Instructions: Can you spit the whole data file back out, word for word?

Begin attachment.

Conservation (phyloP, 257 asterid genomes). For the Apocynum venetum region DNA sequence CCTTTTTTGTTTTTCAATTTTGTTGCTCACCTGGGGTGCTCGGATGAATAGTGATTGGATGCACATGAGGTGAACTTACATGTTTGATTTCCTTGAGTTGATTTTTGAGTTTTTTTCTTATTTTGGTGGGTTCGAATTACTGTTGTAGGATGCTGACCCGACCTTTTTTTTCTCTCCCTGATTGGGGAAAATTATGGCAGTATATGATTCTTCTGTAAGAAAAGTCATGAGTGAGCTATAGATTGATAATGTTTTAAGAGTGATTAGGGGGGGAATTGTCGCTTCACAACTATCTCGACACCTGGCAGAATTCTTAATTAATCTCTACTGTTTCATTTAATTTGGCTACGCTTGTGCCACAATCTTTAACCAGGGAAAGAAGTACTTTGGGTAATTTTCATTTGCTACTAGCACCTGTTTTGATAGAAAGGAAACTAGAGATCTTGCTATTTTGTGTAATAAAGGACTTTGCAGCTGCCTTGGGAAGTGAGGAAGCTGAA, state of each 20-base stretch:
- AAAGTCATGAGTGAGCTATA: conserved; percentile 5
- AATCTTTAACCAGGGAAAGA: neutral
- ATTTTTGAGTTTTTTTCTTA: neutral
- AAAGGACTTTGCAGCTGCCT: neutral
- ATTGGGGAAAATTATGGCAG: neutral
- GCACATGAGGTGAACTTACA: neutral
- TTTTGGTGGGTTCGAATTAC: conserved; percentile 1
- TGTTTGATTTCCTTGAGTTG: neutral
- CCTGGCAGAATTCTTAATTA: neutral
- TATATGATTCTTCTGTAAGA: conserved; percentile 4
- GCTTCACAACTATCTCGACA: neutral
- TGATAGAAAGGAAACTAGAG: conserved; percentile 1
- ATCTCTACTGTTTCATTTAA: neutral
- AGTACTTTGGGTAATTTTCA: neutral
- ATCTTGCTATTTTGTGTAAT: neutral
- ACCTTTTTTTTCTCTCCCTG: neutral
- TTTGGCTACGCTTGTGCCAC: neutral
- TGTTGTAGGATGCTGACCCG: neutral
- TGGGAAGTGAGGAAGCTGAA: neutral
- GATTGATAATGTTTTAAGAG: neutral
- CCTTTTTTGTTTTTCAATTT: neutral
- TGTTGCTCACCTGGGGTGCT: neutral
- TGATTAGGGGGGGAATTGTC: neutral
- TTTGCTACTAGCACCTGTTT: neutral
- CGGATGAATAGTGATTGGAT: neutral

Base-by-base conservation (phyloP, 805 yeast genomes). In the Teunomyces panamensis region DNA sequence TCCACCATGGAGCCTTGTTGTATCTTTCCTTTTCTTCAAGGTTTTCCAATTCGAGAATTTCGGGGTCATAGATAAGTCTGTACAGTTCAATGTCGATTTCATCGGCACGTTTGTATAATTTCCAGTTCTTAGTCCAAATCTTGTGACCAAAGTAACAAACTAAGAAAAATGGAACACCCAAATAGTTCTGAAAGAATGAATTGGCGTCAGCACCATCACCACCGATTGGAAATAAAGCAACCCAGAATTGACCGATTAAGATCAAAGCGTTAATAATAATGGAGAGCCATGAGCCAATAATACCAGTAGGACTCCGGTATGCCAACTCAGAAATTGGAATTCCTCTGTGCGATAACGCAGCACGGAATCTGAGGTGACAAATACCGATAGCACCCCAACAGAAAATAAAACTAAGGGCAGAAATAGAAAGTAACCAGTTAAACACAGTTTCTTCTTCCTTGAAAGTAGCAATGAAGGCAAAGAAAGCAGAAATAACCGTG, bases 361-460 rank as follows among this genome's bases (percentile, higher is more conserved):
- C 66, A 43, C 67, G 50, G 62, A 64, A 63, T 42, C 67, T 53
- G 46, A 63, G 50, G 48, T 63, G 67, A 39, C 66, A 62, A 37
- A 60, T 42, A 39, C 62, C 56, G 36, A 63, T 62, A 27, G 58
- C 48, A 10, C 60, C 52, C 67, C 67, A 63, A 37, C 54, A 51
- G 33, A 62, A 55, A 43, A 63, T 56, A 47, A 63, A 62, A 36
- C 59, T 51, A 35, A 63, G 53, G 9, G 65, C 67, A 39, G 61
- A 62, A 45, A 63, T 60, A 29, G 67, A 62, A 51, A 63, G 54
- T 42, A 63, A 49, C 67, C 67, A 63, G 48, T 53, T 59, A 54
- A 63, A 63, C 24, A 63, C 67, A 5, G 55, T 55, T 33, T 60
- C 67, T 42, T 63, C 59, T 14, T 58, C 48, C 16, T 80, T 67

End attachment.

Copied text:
Conservation (phyloP, 257 asterid genomes). For the Apocynum venetum region DNA sequence CCTTTTTTGTTTTTCAATTTTGTTGCTCACCTGGGGTGCTCGGATGAATAGTGATTGGATGCACATGAGGTGAACTTACATGTTTGATTTCCTTGAGTTGATTTTTGAGTTTTTTTCTTATTTTGGTGGGTTCGAATTACTGTTGTAGGATGCTGACCCGACCTTTTTTTTCTCTCCCTGATTGGGGAAAATTATGGCAGTATATGATTCTTCTGTAAGAAAAGTCATGAGTGAGCTATAGATTGATAATGTTTTAAGAGTGATTAGGGGGGGAATTGTCGCTTCACAACTATCTCGACACCTGGCAGAATTCTTAATTAATCTCTACTGTTTCATTTAATTTGGCTACGCTTGTGCCACAATCTTTAACCAGGGAAAGAAGTACTTTGGGTAATTTTCATTTGCTACTAGCACCTGTTTTGATAGAAAGGAAACTAGAGATCTTGCTATTTTGTGTAATAAAGGACTTTGCAGCTGCCTTGGGAAGTGAGGAAGCTGAA, state of each 20-base stretch:
- AAAGTCATGAGTGAGCTATA: conserved; percentile 5
- AATCTTTAACCAGGGAAAGA: neutral
- ATTTTTGAGTTTTTTTCTTA: neutral
- AAAGGACTTTGCAGCTGCCT: neutral
- ATTGGGGAAAATTATGGCAG: neutral
- GCACATGAGGTGAACTTACA: neutral
- TTTTGGTGGGTTCGAATTAC: conserved; percentile 1
- TGTTTGATTTCCTTGAGTTG: neutral
- CCTGGCAGAATTCTTAATTA: neutral
- TATATGATTCTTCTGTAAGA: conserved; percentile 4
- GCTTCACAACTATCTCGACA: neutral
- TGATAGAAAGGAAACTAGAG: conserved; percentile 1
- ATCTCTACTGTTTCATTTAA: neutral
- AGTACTTTGGGTAATTTTCA: neutral
- ATCTTGCTATTTTGTGTAAT: neutral
- ACCTTTTTTTTCTCTCCCTG: neutral
- TTTGGCTACGCTTGTGCCAC: neutral
- TGTTGTAGGATGCTGACCCG: neutral
- TGGGAAGTGAGGAAGCTGAA: neutral
- GATTGATAATGTTTTAAGAG: neutral
- CCTTTTTTGTTTTTCAATTT: neutral
- TGTTGCTCACCTGGGGTGCT: neutral
- TGATTAGGGGGGGAATTGTC: neutral
- TTTGCTACTAGCACCTGTTT: neutral
- CGGATGAATAGTGATTGGAT: neutral

Base-by-base conservation (phyloP, 805 yeast genomes). In the Teunomyces panamensis region DNA sequence TCCACCATGGAGCCTTGTTGTATCTTTCCTTTTCTTCAAGGTTTTCCAATTCGAGAATTTCGGGGTCATAGATAAGTCTGTACAGTTCAATGTCGATTTCATCGGCACGTTTGTATAATTTCCAGTTCTTAGTCCAAATCTTGTGACCAAAGTAACAAACTAAGAAAAATGGAACACCCAAATAGTTCTGAAAGAATGAATTGGCGTCAGCACCATCACCACCGATTGGAAATAAAGCAACCCAGAATTGACCGATTAAGATCAAAGCGTTAATAATAATGGAGAGCCATGAGCCAATAATACCAGTAGGACTCCGGTATGCCAACTCAGAAATTGGAATTCCTCTGTGCGATAACGCAGCACGGAATCTGAGGTGACAAATACCGATAGCACCCCAACAGAAAATAAAACTAAGGGCAGAAATAGAAAGTAACCAGTTAAACACAGTTTCTTCTTCCTTGAAAGTAGCAATGAAGGCAAAGAAAGCAGAAATAACCGTG, bases 361-460 rank as follows among this genome's bases (percentile, higher is more conserved):
- C 66, A 43, C 67, G 50, G 62, A 64, A 63, T 42, C 67, T 53
- G 46, A 63, G 50, G 48, T 63, G 67, A 39, C 66, A 62, A 37
- A 60, T 42, A 39, C 62, C 56, G 36, A 63, T 62, A 27, G 58
- C 48, A 10, C 60, C 52, C 67, C 67, A 63, A 37, C 54, A 51
- G 33, A 62, A 55, A 43, A 63, T 56, A 47, A 63, A 62, A 36
- C 59, T 51, A 35, A 63, G 53, G 9, G 65, C 67, A 39, G 61
- A 62, A 45, A 63, T 60, A 29, G 67, A 62, A 51, A 63, G 54
- T 42, A 63, A 49, C 67, C 67, A 63, G 48, T 53, T 59, A 54
- A 63, A 63, C 24, A 63, C 67, A 5, G 55, T 55, T 33, T 60
- C 67, T 42, T 63, C 59, T 14, T 58, C 48, C 16, T 80, T 67